OK, to start with they really aren't flying cars.
What Uber is suggesting in their 99 page white paper is a new form of on-demand, urban air transportation.
Using vertical take off and landing (VTOL) planes (pictured below), Uber aims to provide on-demand flights around and between urban centers.
Key quote from Wired's article on Uber's plans:
Within five years, according to the white paper, Uber expects the market to produce a fully electric, vertical-takeoff-and-landing plane that can fly 100 miles at about 150 mph, carrying multiple passengers and a pilot.
From a technology standpoint, this is very doable.
VTOL aircraft that can take-off, hover and land vertically have been around for decades. A Harrier VTOL Jump Jet (a military VTOL) even played a key role in the final scenes of Arnold Schwarzenegger's 1994 film True Lies.
So the technology is clearly there.
The bigger issues are costs, safety, noise and regulations.
Back in the 1980s urban commercial helicopter travel was somewhat common. For example, you could catch a helicopter from one the piers next to downtown San Francisco and fly to SFO airport in about 5 minutes. If you connected to a major airline and were paying full fare, they would even provide this service to you for no additional cost.
But a combination of factors ended these services.
First, helicopters are very noisy so no one wanted them landing or taking off anywhere near them. The second problem was safety.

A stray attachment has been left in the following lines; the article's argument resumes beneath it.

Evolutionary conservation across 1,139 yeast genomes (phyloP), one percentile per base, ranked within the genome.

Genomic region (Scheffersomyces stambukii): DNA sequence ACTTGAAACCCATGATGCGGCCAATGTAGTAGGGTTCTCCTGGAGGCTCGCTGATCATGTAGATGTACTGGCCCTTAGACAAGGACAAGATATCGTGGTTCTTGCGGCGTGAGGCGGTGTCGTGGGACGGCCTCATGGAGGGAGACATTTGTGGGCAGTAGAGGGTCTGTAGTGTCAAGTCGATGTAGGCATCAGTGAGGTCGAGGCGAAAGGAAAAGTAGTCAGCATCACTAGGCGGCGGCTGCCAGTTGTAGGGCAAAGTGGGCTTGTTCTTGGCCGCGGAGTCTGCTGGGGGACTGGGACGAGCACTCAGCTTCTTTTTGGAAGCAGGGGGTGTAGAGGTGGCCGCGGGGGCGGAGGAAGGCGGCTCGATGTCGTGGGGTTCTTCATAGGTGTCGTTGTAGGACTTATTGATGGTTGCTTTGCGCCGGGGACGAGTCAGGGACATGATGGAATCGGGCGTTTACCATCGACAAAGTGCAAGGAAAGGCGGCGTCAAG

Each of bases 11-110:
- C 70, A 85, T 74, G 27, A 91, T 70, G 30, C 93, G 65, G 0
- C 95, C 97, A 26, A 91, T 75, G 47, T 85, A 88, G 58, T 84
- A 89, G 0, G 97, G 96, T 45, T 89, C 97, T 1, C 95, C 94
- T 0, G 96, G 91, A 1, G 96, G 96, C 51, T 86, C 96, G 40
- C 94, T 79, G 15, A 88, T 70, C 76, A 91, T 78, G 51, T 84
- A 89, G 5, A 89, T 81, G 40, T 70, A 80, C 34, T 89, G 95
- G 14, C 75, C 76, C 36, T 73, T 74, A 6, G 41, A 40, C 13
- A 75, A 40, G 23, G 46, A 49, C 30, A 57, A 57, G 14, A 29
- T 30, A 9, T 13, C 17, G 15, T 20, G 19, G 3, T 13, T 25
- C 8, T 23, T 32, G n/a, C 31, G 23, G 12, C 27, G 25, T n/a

Urban environments are not ideal places to be flying around at low altitudes. Not only are there a lot of things to run into, large buildings make for tricky and unpredictable winds.
There were a number of helicopter accidents back in the 1980s. This definitely reduced the places people were willing to let them take off and land from.
Cost also became an issue. With the deregulation of the airlines the helicopter trips became unbundled from airline tickets. Once people actually had to pay directly for the trips, business dried up for the helicopter services.
Uber addresses all these issues in their white paper.
Their specific argument is VTOL planes have advantages over helicopters, with the big one being noise. Uber plans to use electric VTOLs, which would be much, much quieter than helicopters.
But despite the arguments made in the white paper, safety concerns - including potential uses of these aircraft by criminals and terrorists - are still big issues. Cost will also likely be a problem.
We've been promised flying cars for a long time. In 1955, for example, Smithsonian Magazine forecast that atomic powered flying cars would be common by the year 2000.
So you'll have to excuse us if we're more than a bit skeptical that Uber will be commonly providing air taxi services within the next 5 years.